A great visit... and a new friend!

I had a great time at the Hanji Museum; the visit was interesting, instructive and fun. The whole visit took about an hour, and it was definitely worth it!

I was thrilled to share my passion for Hanji paper with my new "paper friend", Manuela! It was very interesting and resourcing to spend time with someone who shares my passion and interest for traditional paper, and I walked out of the Museum reinvigorated and full of new ideas!

Thank you so much, Manuela! I cannot wait for our next adventure... wherever that might be!

Manuela and Natalie at the Jeonju Hanji Museum

More information on the Jeonju Hanji Museum

 Official website (in Korean only) :
➯ Information and directions (in English):
➯ Visiting Hours : 9am to 5pm, Tue-Sun (closed on Monday)
➯ Admission : Free

Friday, October 17, 2014

My Visit to the Seoul Hanji Culture Festival

Last Saturday (October 11) was another great "Hanji Day" for me. I took the earliest bus from Iksan to Seoul on Saturday morning; I arrived in the Capital City a little before 8am, had a cup of coffee and head over to Dongdaemun Market.

As you know, I cannot go to Seoul without paying a visit to the hundreds of vendors at the Accessory Mall! This time was no exception; I stocked up on wood pieces, plastic disks, barrettes, pins, super glue and other crafty goodies. Fun!

A visit to the Yui Art Gallery

Yui Art Gallery specializes
in fiber art and paper art.
After a nice lunch in the traditional neighborhood of Insadong, I walked over to Bukchon to visit Yui Gallery, a lovely art gallery owned by a couple of Japanese artists and beauty-lovers, whom I met at the Wonju Festival last month.

They visited my booth and we had a nice chat, and they even bought several of my Hanji patchwork coasters.

My HanjiNaty patchwork coasters are for sale
in the Yui Art Gallery, in Seoul.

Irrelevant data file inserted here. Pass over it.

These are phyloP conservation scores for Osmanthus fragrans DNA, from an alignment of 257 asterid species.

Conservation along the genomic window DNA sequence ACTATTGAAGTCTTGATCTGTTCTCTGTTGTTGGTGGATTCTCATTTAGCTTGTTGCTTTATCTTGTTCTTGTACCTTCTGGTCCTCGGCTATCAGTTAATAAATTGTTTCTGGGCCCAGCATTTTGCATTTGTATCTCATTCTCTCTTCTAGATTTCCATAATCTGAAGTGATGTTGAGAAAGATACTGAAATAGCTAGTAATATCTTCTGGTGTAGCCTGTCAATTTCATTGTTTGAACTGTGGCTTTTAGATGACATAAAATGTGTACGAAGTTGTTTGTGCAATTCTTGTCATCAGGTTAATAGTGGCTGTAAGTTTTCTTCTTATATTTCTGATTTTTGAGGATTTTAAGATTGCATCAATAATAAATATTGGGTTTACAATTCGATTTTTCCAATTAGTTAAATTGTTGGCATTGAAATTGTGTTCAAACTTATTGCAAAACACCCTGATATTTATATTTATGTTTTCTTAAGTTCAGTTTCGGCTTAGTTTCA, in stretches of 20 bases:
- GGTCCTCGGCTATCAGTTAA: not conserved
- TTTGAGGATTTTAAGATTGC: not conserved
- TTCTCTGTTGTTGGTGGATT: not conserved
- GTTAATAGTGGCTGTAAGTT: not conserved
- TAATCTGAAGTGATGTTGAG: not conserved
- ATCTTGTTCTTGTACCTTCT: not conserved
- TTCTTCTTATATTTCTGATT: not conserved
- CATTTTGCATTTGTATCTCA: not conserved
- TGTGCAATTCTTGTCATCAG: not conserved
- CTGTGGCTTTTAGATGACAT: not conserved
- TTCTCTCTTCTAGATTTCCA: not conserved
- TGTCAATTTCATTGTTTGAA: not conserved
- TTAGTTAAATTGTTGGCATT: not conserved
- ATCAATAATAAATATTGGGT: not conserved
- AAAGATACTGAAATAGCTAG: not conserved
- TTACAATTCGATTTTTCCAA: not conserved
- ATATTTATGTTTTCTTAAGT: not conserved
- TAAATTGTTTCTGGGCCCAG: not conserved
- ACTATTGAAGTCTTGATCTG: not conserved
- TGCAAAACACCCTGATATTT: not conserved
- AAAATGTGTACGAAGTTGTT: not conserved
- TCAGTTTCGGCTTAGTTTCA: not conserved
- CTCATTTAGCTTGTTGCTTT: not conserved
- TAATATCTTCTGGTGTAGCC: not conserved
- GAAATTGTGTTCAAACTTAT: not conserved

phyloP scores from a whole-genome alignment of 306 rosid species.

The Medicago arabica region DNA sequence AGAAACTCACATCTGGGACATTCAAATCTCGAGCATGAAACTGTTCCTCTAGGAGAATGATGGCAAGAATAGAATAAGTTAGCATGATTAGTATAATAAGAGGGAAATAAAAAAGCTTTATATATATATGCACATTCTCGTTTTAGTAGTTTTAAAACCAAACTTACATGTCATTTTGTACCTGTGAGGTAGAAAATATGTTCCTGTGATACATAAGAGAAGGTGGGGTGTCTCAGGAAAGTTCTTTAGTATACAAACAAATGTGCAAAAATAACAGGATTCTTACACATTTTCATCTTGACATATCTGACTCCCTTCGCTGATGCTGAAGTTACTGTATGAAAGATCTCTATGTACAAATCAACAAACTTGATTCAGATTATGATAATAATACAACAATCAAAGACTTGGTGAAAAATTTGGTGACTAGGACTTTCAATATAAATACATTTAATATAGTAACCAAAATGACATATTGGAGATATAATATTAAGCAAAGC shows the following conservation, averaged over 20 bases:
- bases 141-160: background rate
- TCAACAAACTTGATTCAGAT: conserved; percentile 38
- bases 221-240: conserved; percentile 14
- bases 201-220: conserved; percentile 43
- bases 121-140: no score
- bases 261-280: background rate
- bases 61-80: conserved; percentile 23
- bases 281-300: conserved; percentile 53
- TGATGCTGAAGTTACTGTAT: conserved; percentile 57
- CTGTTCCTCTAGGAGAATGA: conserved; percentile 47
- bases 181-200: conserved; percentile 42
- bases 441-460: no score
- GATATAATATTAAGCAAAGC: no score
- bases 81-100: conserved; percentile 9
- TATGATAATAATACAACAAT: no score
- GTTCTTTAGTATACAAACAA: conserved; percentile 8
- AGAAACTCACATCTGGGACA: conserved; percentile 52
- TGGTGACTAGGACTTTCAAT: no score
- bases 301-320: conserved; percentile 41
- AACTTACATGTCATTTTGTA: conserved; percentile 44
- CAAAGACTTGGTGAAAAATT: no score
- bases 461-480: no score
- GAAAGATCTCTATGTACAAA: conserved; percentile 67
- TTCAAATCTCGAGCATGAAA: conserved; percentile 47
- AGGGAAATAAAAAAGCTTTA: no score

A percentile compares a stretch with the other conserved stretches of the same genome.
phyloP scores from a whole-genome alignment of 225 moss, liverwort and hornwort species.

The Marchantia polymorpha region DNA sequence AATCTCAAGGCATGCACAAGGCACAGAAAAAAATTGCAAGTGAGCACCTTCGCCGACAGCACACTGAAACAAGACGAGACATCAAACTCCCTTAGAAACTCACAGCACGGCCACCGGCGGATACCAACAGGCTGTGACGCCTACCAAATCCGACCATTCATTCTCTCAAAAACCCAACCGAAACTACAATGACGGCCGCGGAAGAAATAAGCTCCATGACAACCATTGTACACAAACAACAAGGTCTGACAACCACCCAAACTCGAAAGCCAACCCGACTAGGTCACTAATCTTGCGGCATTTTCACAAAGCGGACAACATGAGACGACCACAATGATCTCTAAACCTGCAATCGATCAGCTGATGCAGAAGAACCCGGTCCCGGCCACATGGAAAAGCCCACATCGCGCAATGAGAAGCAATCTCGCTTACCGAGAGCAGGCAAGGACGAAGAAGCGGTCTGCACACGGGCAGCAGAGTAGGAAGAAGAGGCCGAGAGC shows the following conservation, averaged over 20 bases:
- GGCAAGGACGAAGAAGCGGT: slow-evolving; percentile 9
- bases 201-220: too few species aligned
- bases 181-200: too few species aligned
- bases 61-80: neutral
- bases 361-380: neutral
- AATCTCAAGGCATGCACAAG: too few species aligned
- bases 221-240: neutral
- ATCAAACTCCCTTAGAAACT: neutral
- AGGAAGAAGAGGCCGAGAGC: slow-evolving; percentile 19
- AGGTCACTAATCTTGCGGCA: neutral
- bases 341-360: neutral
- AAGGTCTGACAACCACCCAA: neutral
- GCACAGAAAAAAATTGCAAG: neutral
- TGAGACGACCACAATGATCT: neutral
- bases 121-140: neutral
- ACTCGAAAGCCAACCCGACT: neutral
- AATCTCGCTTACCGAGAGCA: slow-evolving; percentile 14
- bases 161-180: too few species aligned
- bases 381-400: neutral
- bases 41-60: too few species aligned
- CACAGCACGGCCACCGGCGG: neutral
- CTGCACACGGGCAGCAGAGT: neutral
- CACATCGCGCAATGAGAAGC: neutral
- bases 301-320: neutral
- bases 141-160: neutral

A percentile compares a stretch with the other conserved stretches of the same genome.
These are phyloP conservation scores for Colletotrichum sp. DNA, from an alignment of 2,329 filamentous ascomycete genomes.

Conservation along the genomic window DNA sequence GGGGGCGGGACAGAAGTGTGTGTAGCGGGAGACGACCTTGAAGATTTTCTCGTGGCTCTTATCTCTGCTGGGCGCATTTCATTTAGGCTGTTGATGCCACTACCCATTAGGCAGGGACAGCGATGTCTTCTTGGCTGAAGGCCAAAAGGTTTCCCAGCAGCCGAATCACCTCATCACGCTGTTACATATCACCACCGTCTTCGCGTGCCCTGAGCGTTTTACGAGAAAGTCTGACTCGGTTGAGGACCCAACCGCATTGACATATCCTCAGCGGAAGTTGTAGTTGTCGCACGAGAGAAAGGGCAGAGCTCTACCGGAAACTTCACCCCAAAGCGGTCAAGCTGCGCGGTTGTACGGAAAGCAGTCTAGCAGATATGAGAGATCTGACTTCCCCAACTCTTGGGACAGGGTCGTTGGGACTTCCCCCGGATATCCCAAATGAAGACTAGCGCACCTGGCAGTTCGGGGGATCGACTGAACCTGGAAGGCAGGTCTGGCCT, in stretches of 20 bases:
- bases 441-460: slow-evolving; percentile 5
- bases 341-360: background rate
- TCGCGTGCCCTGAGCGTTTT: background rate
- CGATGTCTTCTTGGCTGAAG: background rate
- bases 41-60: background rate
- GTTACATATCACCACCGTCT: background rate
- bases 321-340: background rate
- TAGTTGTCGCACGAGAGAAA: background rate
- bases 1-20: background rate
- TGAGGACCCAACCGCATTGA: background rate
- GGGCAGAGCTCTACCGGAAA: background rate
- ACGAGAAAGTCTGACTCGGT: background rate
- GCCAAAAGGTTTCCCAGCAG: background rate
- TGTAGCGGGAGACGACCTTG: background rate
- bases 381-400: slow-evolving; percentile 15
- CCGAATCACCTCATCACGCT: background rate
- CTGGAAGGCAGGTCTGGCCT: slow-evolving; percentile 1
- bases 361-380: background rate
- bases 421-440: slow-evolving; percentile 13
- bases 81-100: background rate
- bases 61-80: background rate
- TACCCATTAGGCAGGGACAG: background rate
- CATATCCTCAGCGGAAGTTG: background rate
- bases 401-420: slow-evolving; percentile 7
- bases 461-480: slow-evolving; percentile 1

A few hours later I was thrilled to receive an email from them, asking if I would accept to have them sell my handmade coasters in the gallery up in Seoul. Oh my! I was so excited, and very touched, and I immediately said yes.

They kindly invited me to visit their space, and I made sure to go there on Saturday, before heading to the Hanji Festival. I was delighted to see my Hanji coasters for sale, among other gorgeous handmade items.

The Yui Gallery specializes in fiber art and paper crafts; you can find a nice selection of handcrafted items including jewelry, stationery, framed pieces of art, decorative objects, boxes, etc.

I have never had my work displayed in a shop before, and for it to be in such a lovely and tasteful space, in the heart of Seoul, I couldn't be happier!

Now we just have to wait and see if they find a good home!

The First Edition of the Seoul Hanji Culture Festival 

The Seoul Hanji Culture Festival was held
in front of Seoul City Hall.
As I mentioned in a previous blog article, I was hoping to participate in the first edition of the Seoul Hanji Culture Festival; unfortunately, my work schedule didn't allow me to part take in the event this year.

Even if I couldn't participate as a vendor in the Festival, I absolutely wanted to visit Seoul for the occasion and see what that brand-new event had to offer to visitors and paper enthusiasts.

The Festival was held in front of City Hall, in the heart of Seoul. When I surfaced from the subway station, I wasn't sure I was actually at the right spot; there was no banner for the Hanji Festival, no balloons, and no greeting volunteers. There was a banner announcing a used book fair that was held in the same area, which made me wonder even more.

The Festival offered different hands-on activities,
including paper flower making.
Then I walked around and headed toward the line of white and green booths, and by looking on the overhead banner I realized I was indeed in the right place.

About three dozens tents were installed around the large green area; because of this odd configuration, the atmosphere of the Festival wasn't very festive. Visitors had to walk along the different rows of tents, around the large grassy square; it didn't feel very engaging, and the vendors were very far from each other, on both sides of the square.

A first section was dedicated to hands-on activities: visitors could make Hanji crafts such as dolls, lamps, brooches, and pen holders.

The second section was reserved to the paper vendors: people could purchase high-quality paper from Wonju, Jeonju, Andong and Yeju.

The third section was for the Hanji products vendors, artisans and artists.

High-quality Hanji paper, from Wonju, Andong, Yeju
and Jeonju, was for sale at the Festival.
Visitors had a chance to make Hanji crafts, including these lovely
Korean dolls, made of Hanji paper.

There was also a closed tent, dedicated to "the future of Hanji". Some vendors were installed in that space to introduce their products to the public : a special printer that can print on Hanji paper, traditional beds made of Hanji, and wallpaper and home decor items featuring Hanji paper.

There was also an interesting section called "Hanji Material Library", where people could see different types of paper up close, along with a few Hanji creations.